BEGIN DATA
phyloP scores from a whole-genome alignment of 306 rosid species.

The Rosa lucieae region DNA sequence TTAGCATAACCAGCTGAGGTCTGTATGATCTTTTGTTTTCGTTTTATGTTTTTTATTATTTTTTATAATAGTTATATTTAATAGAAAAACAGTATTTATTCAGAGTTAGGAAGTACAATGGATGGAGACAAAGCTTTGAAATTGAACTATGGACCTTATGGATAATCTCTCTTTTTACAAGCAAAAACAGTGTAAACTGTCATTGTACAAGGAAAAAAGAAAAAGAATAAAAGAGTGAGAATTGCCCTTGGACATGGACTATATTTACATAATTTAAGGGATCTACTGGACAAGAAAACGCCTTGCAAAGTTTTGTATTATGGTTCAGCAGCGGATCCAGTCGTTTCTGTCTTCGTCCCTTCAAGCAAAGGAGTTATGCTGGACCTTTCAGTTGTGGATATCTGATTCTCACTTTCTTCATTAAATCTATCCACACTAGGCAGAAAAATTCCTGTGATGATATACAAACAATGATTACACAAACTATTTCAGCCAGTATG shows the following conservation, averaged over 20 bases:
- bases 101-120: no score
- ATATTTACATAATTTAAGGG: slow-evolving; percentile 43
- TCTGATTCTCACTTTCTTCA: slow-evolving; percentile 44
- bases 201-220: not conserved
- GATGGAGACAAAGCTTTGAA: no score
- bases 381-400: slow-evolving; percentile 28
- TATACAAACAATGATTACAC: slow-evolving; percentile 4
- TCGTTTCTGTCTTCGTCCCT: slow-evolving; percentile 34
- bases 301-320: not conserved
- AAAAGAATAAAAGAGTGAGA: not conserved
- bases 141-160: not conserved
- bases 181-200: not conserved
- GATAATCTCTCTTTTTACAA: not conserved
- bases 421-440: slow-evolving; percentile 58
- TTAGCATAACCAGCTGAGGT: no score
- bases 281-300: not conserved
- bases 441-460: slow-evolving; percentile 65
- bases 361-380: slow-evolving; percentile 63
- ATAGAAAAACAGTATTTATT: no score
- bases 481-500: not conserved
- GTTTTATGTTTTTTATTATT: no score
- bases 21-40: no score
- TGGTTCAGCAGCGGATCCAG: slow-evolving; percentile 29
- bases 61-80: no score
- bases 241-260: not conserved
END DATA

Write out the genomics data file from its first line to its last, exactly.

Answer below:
phyloP scores from a whole-genome alignment of 306 rosid species.

The Rosa lucieae region DNA sequence TTAGCATAACCAGCTGAGGTCTGTATGATCTTTTGTTTTCGTTTTATGTTTTTTATTATTTTTTATAATAGTTATATTTAATAGAAAAACAGTATTTATTCAGAGTTAGGAAGTACAATGGATGGAGACAAAGCTTTGAAATTGAACTATGGACCTTATGGATAATCTCTCTTTTTACAAGCAAAAACAGTGTAAACTGTCATTGTACAAGGAAAAAAGAAAAAGAATAAAAGAGTGAGAATTGCCCTTGGACATGGACTATATTTACATAATTTAAGGGATCTACTGGACAAGAAAACGCCTTGCAAAGTTTTGTATTATGGTTCAGCAGCGGATCCAGTCGTTTCTGTCTTCGTCCCTTCAAGCAAAGGAGTTATGCTGGACCTTTCAGTTGTGGATATCTGATTCTCACTTTCTTCATTAAATCTATCCACACTAGGCAGAAAAATTCCTGTGATGATATACAAACAATGATTACACAAACTATTTCAGCCAGTATG shows the following conservation, averaged over 20 bases:
- bases 101-120: no score
- ATATTTACATAATTTAAGGG: slow-evolving; percentile 43
- TCTGATTCTCACTTTCTTCA: slow-evolving; percentile 44
- bases 201-220: not conserved
- GATGGAGACAAAGCTTTGAA: no score
- bases 381-400: slow-evolving; percentile 28
- TATACAAACAATGATTACAC: slow-evolving; percentile 4
- TCGTTTCTGTCTTCGTCCCT: slow-evolving; percentile 34
- bases 301-320: not conserved
- AAAAGAATAAAAGAGTGAGA: not conserved
- bases 141-160: not conserved
- bases 181-200: not conserved
- GATAATCTCTCTTTTTACAA: not conserved
- bases 421-440: slow-evolving; percentile 58
- TTAGCATAACCAGCTGAGGT: no score
- bases 281-300: not conserved
- bases 441-460: slow-evolving; percentile 65
- bases 361-380: slow-evolving; percentile 63
- ATAGAAAAACAGTATTTATT: no score
- bases 481-500: not conserved
- GTTTTATGTTTTTTATTATT: no score
- bases 21-40: no score
- TGGTTCAGCAGCGGATCCAG: slow-evolving; percentile 29
- bases 61-80: no score
- bases 241-260: not conserved